I sat quietly, thinking and observing, as my coworkers discussed the “worst ways to die.”
“Being hit in the face with flying plastic balls off of a redneck’s pickup truck!” my coworker screeched. “That would be the worst way to die.”
“No, no! From a blood clot because you taped a zucchini to your leg,” another rallied.
That would be an extraordinary and strange way to die, but not the worst. To me, the worst way to die would be of old age, suffering in a nursing home after all of your friends and loved ones have gone. Then again, I’m not afraid of death, not in the slightest.
Yes, you read the correctly—I’m not afraid of death. I’ve came close to death multiple times in my life. Yet, I’m still here, writing this and telling you that I’m not afraid of death.
For starters, I’m Buddhist and I believe firmly in reincarnation. I know that when I “die,” some part of me will live on.
I’m not afraid of dying, but that doesn’t mean I’m fearless.
I’m afraid of living like I’m already dead.
I’m afraid of living the same year over and over again for 80 years and calling it a life.
I’m afraid of making mistakes and wasting my life.
I’m afraid of my life being too routine.
I’m afraid of not living.
It would be a lie to say my life isn’t a bit routine. Get up, workout, shower, get dressed, go to work, do work, come home, eat food, write things, read things, sleep. repeat.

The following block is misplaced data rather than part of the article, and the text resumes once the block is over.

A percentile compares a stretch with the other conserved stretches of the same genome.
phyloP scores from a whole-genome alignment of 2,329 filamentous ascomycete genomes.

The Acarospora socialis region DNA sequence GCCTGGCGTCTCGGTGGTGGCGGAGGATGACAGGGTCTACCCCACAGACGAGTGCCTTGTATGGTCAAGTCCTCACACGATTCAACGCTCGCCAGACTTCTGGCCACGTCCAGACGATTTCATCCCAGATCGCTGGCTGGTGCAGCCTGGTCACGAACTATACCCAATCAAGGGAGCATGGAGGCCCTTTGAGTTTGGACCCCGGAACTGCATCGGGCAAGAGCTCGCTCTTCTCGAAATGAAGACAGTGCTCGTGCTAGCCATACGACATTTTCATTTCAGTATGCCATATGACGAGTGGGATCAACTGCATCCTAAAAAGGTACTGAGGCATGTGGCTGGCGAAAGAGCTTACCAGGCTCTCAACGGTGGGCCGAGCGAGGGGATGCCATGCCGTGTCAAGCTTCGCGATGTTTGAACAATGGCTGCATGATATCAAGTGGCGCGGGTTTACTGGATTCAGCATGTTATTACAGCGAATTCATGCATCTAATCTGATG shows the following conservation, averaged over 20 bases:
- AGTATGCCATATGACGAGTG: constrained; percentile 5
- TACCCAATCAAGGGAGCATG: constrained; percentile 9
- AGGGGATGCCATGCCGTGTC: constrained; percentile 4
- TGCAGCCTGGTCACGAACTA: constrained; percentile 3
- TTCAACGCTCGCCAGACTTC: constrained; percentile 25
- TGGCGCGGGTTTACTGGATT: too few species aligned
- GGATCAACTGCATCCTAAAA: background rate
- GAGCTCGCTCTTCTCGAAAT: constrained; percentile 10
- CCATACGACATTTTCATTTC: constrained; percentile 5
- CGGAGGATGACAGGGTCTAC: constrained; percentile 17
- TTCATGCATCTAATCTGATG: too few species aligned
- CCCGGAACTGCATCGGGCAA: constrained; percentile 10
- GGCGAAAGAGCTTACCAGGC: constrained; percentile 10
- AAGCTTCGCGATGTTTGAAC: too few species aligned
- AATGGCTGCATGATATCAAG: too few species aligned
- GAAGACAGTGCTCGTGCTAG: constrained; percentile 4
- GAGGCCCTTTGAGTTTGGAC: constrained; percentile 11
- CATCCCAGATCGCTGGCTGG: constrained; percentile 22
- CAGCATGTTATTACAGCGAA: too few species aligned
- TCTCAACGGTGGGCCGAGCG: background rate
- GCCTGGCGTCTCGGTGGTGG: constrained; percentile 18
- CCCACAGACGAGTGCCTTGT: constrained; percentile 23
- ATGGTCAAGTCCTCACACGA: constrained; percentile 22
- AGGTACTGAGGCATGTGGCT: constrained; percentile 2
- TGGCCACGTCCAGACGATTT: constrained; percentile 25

That scares me.
I don’t want to fall into a trap of a routine bland life. I don’t want to settle and just do enough to stay alive and live another day. What is the fun in that?
I want to hike all the mountains; maybe not all of them, but most of them. I want to kayak through mangroves and flat prairie lands, through mountain streams and the creek that flows through my parents yard. I want to fall in love and love boldly. I want to travel to new countries and learn new things.
I want to backpack into the middle of nowhere with the love of my life, sit around the fire we made and talk about the wonderful life we have built. I want to soak in the hot springs. I want to talk about life and death, aliens and spirit guides, love and pain but never the weather.
I want to read poetry and write all day about the things that please me and things that annoy me.
So no, I’m not afraid of dying.
I’m afraid I’ll never find the one or my body won’t be able to carry me to all the places my soul wants to go.
I’m not afraid of dying, I’m afraid of not living.
Author: Olivia Morrigan
Apprentice Editor: Alexandra Birrell / Editor: Travis May
Image: Flickr /Alyssa L Miller